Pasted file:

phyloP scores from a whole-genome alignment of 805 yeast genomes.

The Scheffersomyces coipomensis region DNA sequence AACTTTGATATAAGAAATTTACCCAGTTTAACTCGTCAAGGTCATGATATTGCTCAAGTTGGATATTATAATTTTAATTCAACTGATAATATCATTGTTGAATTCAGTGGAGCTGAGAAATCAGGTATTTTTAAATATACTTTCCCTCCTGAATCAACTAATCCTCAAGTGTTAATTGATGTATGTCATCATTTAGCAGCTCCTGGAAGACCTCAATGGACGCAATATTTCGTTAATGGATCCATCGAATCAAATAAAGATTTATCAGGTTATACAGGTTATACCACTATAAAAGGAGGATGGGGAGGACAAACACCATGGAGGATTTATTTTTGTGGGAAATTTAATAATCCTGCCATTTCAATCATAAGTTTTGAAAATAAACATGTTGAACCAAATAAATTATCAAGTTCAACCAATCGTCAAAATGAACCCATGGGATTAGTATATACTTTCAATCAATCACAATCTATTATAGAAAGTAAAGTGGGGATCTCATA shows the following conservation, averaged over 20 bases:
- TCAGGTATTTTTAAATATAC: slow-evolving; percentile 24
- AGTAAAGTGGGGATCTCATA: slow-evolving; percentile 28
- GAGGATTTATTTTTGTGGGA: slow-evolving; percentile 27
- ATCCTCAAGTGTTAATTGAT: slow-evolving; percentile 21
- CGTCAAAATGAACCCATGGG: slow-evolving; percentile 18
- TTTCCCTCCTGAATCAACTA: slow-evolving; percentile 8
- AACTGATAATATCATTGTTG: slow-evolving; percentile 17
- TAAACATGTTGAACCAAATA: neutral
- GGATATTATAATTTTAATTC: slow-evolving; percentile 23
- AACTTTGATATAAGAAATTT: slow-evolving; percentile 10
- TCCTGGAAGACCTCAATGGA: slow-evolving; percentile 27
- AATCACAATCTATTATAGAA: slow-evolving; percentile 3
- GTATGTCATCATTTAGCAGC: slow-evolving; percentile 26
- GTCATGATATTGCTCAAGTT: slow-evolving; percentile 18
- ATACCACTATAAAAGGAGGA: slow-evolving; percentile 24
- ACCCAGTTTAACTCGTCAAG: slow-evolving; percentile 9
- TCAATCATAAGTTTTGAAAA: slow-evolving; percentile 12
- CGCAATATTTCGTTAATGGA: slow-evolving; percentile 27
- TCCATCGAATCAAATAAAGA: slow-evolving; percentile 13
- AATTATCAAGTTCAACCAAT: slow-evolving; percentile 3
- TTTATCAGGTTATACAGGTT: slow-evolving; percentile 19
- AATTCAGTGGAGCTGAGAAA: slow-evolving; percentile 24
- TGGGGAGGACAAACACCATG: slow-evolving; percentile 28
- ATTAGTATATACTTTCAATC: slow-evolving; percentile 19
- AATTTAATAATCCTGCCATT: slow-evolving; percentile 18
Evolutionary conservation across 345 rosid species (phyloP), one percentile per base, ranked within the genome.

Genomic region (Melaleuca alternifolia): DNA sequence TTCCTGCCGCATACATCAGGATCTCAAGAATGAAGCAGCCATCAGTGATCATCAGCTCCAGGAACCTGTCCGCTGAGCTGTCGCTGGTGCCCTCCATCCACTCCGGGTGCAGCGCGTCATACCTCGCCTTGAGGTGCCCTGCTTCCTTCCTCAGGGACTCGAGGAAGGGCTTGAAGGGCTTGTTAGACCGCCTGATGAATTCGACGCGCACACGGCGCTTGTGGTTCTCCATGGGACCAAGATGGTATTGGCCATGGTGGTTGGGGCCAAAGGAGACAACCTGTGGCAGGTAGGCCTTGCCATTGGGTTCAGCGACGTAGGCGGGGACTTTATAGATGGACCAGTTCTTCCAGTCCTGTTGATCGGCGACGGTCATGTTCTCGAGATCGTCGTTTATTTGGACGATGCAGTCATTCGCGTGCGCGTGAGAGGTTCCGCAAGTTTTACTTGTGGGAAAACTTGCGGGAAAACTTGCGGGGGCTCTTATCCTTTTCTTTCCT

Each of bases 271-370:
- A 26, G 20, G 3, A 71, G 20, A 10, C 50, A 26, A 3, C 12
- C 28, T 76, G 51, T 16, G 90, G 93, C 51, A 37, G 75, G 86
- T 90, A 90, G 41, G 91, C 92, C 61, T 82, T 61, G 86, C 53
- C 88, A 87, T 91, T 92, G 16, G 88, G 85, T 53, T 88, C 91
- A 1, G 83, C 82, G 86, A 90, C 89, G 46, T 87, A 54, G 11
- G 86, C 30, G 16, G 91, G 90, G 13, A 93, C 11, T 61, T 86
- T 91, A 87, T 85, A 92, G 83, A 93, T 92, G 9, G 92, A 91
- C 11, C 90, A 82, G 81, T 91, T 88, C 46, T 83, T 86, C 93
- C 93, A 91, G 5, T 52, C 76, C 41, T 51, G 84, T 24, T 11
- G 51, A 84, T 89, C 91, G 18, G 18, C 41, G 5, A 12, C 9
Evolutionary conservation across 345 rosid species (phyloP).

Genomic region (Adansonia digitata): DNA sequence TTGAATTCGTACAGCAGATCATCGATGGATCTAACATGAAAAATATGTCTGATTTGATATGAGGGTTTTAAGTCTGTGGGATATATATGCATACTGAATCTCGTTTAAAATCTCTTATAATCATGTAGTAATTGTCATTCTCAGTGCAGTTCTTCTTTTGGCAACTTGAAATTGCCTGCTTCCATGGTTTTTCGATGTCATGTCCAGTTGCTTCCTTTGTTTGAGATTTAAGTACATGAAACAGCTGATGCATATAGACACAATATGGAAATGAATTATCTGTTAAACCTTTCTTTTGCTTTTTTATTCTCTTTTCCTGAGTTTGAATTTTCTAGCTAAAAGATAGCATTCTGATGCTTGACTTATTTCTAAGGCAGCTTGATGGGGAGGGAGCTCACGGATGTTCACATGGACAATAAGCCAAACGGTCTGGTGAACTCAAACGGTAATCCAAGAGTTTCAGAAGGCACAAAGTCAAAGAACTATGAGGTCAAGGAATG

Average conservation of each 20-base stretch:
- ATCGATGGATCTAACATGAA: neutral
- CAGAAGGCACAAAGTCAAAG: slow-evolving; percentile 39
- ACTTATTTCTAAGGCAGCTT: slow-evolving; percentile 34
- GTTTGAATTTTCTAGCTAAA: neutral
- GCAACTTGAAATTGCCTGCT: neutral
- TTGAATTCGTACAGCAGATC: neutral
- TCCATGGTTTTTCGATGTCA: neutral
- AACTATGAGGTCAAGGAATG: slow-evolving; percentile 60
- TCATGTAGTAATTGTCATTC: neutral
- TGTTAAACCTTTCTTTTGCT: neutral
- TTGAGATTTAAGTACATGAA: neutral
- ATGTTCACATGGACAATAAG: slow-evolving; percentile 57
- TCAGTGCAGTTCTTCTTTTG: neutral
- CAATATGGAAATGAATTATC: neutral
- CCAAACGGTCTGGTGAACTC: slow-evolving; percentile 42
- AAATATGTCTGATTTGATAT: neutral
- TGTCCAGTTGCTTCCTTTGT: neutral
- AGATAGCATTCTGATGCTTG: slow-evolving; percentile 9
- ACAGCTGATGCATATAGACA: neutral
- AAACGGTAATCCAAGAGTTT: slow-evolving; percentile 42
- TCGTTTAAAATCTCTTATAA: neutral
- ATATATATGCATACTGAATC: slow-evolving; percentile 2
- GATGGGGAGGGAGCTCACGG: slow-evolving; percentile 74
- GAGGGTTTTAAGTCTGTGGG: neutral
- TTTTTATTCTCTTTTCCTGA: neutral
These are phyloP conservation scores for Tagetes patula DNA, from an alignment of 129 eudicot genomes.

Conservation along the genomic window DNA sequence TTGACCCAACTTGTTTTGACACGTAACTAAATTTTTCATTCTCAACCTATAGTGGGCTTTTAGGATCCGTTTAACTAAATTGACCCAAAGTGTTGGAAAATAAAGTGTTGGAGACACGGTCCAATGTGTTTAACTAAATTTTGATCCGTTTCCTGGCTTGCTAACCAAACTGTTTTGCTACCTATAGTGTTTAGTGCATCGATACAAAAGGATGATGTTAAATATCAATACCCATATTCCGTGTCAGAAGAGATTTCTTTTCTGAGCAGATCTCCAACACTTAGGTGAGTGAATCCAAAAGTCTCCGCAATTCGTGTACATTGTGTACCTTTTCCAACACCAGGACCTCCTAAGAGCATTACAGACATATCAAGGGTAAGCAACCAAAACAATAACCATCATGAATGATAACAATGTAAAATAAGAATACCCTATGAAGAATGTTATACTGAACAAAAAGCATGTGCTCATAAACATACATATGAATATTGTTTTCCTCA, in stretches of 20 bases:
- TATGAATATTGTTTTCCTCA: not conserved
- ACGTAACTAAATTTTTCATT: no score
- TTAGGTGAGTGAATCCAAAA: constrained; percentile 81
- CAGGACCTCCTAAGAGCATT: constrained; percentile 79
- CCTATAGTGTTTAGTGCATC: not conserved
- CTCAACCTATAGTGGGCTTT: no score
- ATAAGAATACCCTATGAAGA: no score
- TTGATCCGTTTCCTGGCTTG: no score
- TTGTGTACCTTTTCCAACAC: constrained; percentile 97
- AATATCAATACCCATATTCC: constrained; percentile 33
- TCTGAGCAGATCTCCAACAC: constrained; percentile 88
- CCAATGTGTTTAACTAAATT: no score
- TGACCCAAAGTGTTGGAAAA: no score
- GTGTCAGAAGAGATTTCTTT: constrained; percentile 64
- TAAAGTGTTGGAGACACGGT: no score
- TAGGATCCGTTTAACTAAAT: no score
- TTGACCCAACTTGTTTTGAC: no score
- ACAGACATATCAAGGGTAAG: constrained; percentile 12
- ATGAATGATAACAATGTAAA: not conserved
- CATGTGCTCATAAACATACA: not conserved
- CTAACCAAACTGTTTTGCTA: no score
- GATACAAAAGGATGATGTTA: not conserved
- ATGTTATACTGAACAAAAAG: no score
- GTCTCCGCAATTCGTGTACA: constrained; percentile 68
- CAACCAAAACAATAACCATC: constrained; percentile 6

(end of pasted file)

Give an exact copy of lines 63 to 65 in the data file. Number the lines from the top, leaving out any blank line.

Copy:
- AAACGGTAATCCAAGAGTTT: slow-evolving; percentile 42
- TCGTTTAAAATCTCTTATAA: neutral
- ATATATATGCATACTGAATC: slow-evolving; percentile 2